Stuart Higgins, Director – Retail at LCP Consulting shares research and insight into omnichannel’s impact on the retail supply chain.
The retail sector is going through an enormous transformation. Revolutionary changes in the make-up of our society, combined with the ever-accelerating pace of technological change, continue to impact the sector heavily and have been further compounded by the unprecedented Brexit vote and the lingering uncertainty that continues to surround the UK’s final exit from the European Union. As our recent report, ‘Integrating the retail supply chain’, highlights, the biggest change by far is the way in which consumers shop today. Low shipping costs and the internet have turned the globe into every consumer’s high street, competition is now on an international scale.
The key challenge facing many retail boards is how to prepare a business to cater for ever increasing customer demands and ever accelerating expectations whilst maintaining profitable growth. To future proof their businesses, retailers must keep pace with changing customer demands. To do this, they need to align their business operating model for customer centricity – and then, optimise their end-to-end supply chains to deliver their customer proposition profitably.
Successful retailers of the future will be the ones that best recognise and adapt their business model to respond to these changes. But, first these retailers need to recognise how they’re strategically placed. To help retailers with this process, in 2014 LCP Consulting characterised the retail landscape using the four core archetypes (see figure 1). We find this classification of retailers as pertinent today as in previous years. The archetypes help retailers identify where their businesses are strategically placed – and understand the most appropriate operating model to adopt.
Omnichannel Pioneers – fully committed to transforming front and back end operations to deliver a seamless experience to customers.
Omnichannel Followers – recent converts to investing in Omnichannel retailing without a fully integrated business model. Retrospectively fixing their back-end systems to keep up with Omni leaders, and as a result, running the risk of not establishing the core systems for long-term success.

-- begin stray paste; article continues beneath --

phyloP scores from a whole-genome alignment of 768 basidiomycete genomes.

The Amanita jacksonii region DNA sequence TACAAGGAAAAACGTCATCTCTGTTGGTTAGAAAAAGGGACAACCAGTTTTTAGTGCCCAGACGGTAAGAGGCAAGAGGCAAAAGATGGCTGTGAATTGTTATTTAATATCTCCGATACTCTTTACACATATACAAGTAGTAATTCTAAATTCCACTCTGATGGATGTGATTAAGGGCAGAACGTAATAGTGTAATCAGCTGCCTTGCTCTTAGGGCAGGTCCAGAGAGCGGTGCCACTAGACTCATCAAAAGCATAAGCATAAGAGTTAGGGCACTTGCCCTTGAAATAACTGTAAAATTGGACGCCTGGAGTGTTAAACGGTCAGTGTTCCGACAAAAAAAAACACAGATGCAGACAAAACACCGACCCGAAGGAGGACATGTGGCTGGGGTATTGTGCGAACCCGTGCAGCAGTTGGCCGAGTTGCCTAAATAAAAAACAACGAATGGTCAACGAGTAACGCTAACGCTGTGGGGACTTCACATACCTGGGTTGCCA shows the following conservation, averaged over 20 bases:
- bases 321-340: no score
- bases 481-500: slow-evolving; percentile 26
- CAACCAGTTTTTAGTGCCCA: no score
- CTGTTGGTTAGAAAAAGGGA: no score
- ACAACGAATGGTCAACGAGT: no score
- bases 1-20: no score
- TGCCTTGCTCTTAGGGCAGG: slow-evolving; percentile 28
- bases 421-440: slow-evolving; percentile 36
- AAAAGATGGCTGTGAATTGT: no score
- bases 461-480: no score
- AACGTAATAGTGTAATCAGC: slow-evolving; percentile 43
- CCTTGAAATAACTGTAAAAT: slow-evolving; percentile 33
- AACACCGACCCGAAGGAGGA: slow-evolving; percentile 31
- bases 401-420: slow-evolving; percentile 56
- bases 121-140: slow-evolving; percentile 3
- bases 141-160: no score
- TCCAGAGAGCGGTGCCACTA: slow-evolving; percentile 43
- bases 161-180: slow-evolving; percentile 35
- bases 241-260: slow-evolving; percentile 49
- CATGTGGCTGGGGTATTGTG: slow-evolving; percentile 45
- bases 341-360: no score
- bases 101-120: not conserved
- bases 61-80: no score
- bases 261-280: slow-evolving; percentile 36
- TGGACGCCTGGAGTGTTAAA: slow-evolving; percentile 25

Optimised Multichannel or Pure-Play Retailers – have made a strategic decision to adopt either a Multichannel or Pure-Play approach – often very effective.
Challenged Multichannel Retailers – trying to adapt to a Multichannel world by bending existing bricks and mortar infrastructure. Clear warning signals that this group is in danger of terminal decline, with lacklustre growth reported.
This year our report reveals that a gap is developing in attitudes towards how different retail archetypes are understanding their customers, and then how the customer driven supply chain is being adapted or built. We found that despite over three quarters (77%) of leading retailers believing that successful businesses put customer service first, only just over a third (39%) are actually talking to customers to understand their needs. Many retailers are making decisions based on gut instinct or their own perceptions of what customers want, rather than talking to them to understand their real likes and needs.
As Simon Ratcliffe, Infrastructure Director at FatFace , comments: “Customer expectations have been evolving at a rapid pace and you must keep up with these changes. It is important for retailers to genuinely understand their customer expectations, or the customers they are trying to capture. At FatFace, we are just as interested in the 85% who don’t buy from us.” In short, not talking to the customer can also be extremely costly, because it means retailers can end up focussing on the wrong areas. Many retailers continue to pursue a ‘faster and freer’ delivery mantra, often in the belief that they need to compete with online pureplay retailers like Amazon . In our experience, if they speak to their customers they may find that the customer doesn’t actually need or value that level of service.
For many customers, what is more important is that deliveries arrive when and where they are supposed to, and that the delivery window is as short as possible so they don’t have to waste the whole day waiting for a parcel. This is where Omnichannel Pioneers (who as a group have increased from 32% to 41% as more retailers recognise that this is the winning archetype) truly differentiate themselves. This year we found that Pioneers saw no increase in premium home deliveries; as their model focuses on servicing the customers’ needs for certainty and convenience, not just speed. They also experience consistent returns volumes, an indication that they have tailored their proposition to better meet customers’ needs. This may be partially explained by the fact that they have substantially increased investment in data and analytics (up 24%) in just twelve months as they further strive to understand channel economics and customer behaviour.